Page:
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He Wasn't The Next John Terry, He Was Our Alex Pearce

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As Alex Pearce prepares to complete his move to Derby, Wimb looks back on the defender's time in Berkshire that will forever be linked to one comment from a former Reading boss.

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So it seems as if Alex Pearce's time at the Madejski Stadium has come to an end. After more than 200 games and well over a decade at Reading, the Oxford born defender will be making the move to Championship rivals Derby.

Judging by social media, a large portion of Reading fans aren't really bothered about his departure with a Get Reading poll hovering around the 50/50 mark as to whether fans are sad to see him go. However for me it's gutting that someone who had the potential to be a club legend is leaving with such a resigned whimper.

I've covered Pearce's history in detail here but the one quote that's followed him around was made by former Reading boss Brendan Rodgers who compared the then 20-year-old to Chelsea's John Terry. In many ways you could justify those comparisons. Both were young natural leaders who had a similar playing style but the talk from Rodgers was foolish in the context of trying to lower expectations for a player who'd barely played 50 games at Championship level.

Sure enough Reading struggled under Rodgers in 2009 with Pearce captaining a very young and inexperienced side that soon found themselves in a relegation battle. Brendan's sacking allowed Brian McDermott to come in and take the pressure off Pearce but the young defender also saw his place in the team slip away from him as well.

It wouldn't be until the 2011/12 season that Pearce would truly establish himself as a first choice defender and he took the responsibility well, being voted Player of the Season in a Championship winning campaign.

So how has Pearce gone from a Player of the Season in one of the club's best ever campaigns to having 50% of the fanbase not care if he's gone? For me it's down to one man....

Anton Zingarevich.

He may have only been in charge of the club for 18 months but the Russian's legacy is going to last a long, long time in Berkshire and not for the best of reasons. Anton's arrival saw the club's previously modest wage structure blown up as he sought to play Championship Manager with money that he never really had. As soon as he took over, big contracts were handed out to Jason Roberts, Jimmy Kebe, Adam Federici and Jem Karacan - not to mention a raft of free transfers like Pavel Pogrebnyak and Danny Guthrie. Yet despite all the spending, Pearce's contract was never addressed despite it having just 12 months to run. By the time they did come to talk the defender's stock had risen to the point where he expected to be offered similar money to the new arrivals and yet Reading were reluctant to pay it, or even sit down with him.

That all led to the farcical situation of Brian McDermott being told by the ownership to play a clearly past it Kaspars Gorkss or an inexperienced Sean Morrison ahead of Pearce in the Premier League and predictably results didn't go so well. With relegation becoming an almost certainty, Pearce was allowed back in from the cold and shockingly enough, results improved. Yet by the end of the season the Republic of Ireland international was once again riding the bench and seemingly on his way out of the club, with teams such as Liverpool being touted as landing points.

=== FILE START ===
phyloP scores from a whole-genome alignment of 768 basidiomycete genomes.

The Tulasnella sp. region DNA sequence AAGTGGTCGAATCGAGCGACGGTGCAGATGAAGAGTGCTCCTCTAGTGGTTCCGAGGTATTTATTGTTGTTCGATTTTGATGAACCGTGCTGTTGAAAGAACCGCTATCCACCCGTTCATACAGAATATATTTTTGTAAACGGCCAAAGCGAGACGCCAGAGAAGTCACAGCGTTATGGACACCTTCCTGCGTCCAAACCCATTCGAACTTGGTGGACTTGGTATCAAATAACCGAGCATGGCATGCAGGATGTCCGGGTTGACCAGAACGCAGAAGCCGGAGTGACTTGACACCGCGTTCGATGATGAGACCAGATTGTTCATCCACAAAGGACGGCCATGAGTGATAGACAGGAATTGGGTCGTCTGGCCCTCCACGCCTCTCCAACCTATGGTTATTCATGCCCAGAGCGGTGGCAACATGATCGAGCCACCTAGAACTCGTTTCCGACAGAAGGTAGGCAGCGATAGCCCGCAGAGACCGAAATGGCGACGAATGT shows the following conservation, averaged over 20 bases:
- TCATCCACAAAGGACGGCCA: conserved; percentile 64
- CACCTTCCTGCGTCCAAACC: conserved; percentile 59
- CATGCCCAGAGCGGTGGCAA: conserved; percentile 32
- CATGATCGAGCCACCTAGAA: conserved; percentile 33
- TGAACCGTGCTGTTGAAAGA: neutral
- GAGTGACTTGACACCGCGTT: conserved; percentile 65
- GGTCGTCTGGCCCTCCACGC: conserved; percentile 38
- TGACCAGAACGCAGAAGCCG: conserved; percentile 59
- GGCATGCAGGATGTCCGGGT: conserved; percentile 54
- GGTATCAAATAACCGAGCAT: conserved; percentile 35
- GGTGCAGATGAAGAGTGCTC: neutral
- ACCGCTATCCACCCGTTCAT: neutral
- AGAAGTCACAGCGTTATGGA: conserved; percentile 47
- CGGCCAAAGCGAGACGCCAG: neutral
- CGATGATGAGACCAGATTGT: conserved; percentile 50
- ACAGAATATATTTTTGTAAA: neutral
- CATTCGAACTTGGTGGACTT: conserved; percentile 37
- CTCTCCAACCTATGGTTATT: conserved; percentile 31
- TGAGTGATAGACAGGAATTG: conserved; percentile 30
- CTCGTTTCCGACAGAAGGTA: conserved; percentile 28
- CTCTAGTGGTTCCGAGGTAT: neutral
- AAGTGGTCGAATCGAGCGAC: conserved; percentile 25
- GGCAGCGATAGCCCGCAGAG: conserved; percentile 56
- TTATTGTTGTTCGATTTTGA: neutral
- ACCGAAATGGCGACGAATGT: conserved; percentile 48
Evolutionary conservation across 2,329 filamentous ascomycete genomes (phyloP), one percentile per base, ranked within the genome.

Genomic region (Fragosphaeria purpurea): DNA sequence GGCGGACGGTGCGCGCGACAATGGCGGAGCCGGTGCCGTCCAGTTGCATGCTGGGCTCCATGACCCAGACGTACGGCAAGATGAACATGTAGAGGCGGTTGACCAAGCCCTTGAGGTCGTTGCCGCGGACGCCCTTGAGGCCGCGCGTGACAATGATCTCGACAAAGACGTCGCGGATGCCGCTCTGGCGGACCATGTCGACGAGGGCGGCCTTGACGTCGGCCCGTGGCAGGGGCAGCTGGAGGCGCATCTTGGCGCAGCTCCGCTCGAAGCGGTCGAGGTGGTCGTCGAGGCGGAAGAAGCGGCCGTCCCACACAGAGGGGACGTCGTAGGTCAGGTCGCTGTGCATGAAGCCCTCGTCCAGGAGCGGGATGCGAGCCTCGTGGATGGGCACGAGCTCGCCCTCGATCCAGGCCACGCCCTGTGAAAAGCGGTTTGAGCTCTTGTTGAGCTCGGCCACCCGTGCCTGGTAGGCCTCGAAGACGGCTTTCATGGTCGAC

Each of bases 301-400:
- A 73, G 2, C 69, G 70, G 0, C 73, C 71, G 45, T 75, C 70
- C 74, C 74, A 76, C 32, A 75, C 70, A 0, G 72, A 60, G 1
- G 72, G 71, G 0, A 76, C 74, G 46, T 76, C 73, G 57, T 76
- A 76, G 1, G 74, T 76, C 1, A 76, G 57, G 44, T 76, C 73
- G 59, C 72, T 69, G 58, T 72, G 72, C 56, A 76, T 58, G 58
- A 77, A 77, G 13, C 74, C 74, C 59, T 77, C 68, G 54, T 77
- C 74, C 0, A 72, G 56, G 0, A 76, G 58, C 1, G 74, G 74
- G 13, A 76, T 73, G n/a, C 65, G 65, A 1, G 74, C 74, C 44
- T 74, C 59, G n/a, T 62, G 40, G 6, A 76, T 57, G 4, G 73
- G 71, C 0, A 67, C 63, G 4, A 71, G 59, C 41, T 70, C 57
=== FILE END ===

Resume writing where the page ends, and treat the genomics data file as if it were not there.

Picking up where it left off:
For whatever reason the purse strings did open that summer and Pearce re-signed but from that point on he was never really the same player and some fans never forgave him. He'd gone from club captain to being behind the likes of Danny Guthrie in the armband pecking order and he never looked fully comfortable alongside Sean Morrison at the back. Sure he had his moments, such as the stepover at Doncaster but if you ask Reading fans to name a memorable Pearce moment from the past two seasons, I don't think you'll have too many suggestions thrown at you.

So why are fans so happy to see him go? I'll admit he wasn't the quickest defender, with my TTE Podcast co-host Westy once describing him as having the 'turning circle of a planet' nor was he the most graceful on the ball. However Pearce was dependable at doing the simple things, good in the air, a decent threat from set pieces and genuinely seemed to love the club he'd been at for most of his lifetime. In fact if you looked at his statistics in terms of clean sheets, league finishes and goals he's up there with the club's most successful central defenders of the modern era alongside recognised legends such as Ivar Ingimarrson, Ady Williams and even Martin Hicks.

In the end I just think expectations have been too high for Pearce and his reputation never really recovered from the contract saga of 2012/13. Unfortunately the deal he did get 12 months later was on terms just not sustainable for a Championship side looking to rebuild and you can't fault a player for wanting to maximise his earnings as he enters his peak years.

While I don't think he'll ever reach the level of John Terry, I can certainly see him leading a team in the Premier League and having a very good career at that level. Sometimes a change of scenery is all a player needs to really find his feet again and I hope that Alex finds that at the iPro Stadium. So if this is the end Mr Pearce, you have my very best wishes and thanks for the memories, you'll be very welcome back at the Madejski any time.